Cathy E. Minehan is President and Chief Executive Officer of the Federal Reserve Bank of Boston. As one of the nation's central bankers, she contributes to policy decisions that promote the safety and soundness of the U.S. financial system and the health of the nation's economy. She is an expert in payment systems, a major Fed responsibility. She also focuses her energies on areas of structural economic development within New England, including community development, public education, and training. She serves on the boards of many civic, professional, and educational organizations, including the Boston Private Industry Council, Jobs for Massachusetts, United Way, the University of Rochester, and Bentley College. Minehan began her career with the Federal Reserve System following graduation from the University of Rochester. She received an M.B.A. from New York University and holds several honorary degrees.
Alicia H. Munnell is a Member of the President's Council of Economic Advisers. Prior to joining the Council, she served for nearly three years as Assistant Secretary of the Treasury for Economic Policy. Munnell has spent most of her professional career at the Federal Reserve Bank of Boston. She joined its Research Department as an economist in 1973 and became Senior Vice President and Director of Research in 1984. She has written extensively on tax policy, Social Security, public and private pensions, and productivity. She is a cofounder and was the first President of the National Academy of Social Insurance. Munnell earned her B.A. from Wellesley College, her M.A. from Boston University, and her Ph.D. in economics from Harvard University.
James M. Poterba is the Mitsui Professor of Economics at the Massachusetts Institute of Technology. He is Director of the Public Economics Research Program at NBER and a Fellow of the American Academy of Arts and Sciences and the Econometric Society. Poterba's recent work has emphasized the effect of taxation on the financial behavior of households and firms and the impact of tax-deferred retirement saving on other aspects of private saving. He has edited two books comparing saving behavior in industrial nations, Public Policies and Household Saving and International Comparisons of Household Saving. Poterba was an undergraduate at Harvard College and received his D.Phil. in economics from Oxford University, where he was a Marshall Scholar.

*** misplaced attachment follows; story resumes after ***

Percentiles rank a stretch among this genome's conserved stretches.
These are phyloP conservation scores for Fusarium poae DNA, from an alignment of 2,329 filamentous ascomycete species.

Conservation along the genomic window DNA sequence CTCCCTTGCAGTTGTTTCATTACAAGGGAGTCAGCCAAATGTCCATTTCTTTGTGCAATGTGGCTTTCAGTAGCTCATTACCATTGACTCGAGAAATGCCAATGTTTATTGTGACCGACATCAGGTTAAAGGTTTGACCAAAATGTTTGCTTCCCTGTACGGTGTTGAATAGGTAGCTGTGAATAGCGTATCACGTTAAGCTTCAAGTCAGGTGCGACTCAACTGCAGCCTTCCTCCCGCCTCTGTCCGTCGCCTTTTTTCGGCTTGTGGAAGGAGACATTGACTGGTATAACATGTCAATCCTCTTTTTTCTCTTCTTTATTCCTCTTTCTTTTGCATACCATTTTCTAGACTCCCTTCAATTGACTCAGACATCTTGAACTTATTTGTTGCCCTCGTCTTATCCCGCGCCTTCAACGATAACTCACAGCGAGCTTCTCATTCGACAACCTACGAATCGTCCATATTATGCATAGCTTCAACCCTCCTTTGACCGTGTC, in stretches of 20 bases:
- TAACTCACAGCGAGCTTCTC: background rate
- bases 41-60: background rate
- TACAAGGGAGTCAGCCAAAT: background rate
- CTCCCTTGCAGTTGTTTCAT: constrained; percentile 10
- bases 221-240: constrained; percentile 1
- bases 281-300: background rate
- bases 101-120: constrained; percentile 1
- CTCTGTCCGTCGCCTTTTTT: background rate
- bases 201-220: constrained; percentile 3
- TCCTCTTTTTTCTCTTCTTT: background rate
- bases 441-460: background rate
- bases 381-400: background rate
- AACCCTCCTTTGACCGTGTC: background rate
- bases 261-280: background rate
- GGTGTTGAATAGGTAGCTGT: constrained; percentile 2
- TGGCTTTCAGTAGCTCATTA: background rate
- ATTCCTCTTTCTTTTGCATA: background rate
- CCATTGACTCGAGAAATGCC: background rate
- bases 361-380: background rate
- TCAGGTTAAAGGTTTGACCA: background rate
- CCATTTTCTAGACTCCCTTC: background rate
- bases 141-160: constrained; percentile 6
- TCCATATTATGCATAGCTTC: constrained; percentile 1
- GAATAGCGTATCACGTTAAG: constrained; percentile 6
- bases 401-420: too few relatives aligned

John P. Rust is Professor of Economics at Yale University. He has also been Professor of Economics at the University of Wisconsin, as well as Visiting Professor at the University of Oslo and Visiting Lecturer at the Tinbergen Institute in Rotterdam and the University of Western Ontario. Rust is a member of the Panel on Retirement Income for the Committee on National Statistics of the National Academy of Sciences. He has published two books and numerous articles, including "How Social Security and Medicare Affect Retirement Behavior in a World with Incomplete Markets" (with Chris Phelan), forthcoming in Econometrica. He received his B.A. in mathematics from the University of Pennsylvania and his Ph.D. in economics from M.I.T.
Andrew A. Samwick is Assistant Professor in the Department of Economics at Dartmouth College. Samwick is the Principal Investigator for a research grant from the National Institute on Aging of the U.S. Department of Health and Human Services for a study on "The Effects of Pensions and Social Security on Retirement and Saving." He is also the author of several articles on Social Security and on saving, including "The Transition Path in Privatizing Social Security" (with Martin Feldstein), forthcoming in Martin Feldstein, ed., Privatizing Social Security, and "The Nature of Precautionary Wealth" (with Christopher Carroll), forthcoming in the Journal of Monetary Economics. Samwick earned his B.A. in economics from Harvard College and his Ph.D. from M.I.T.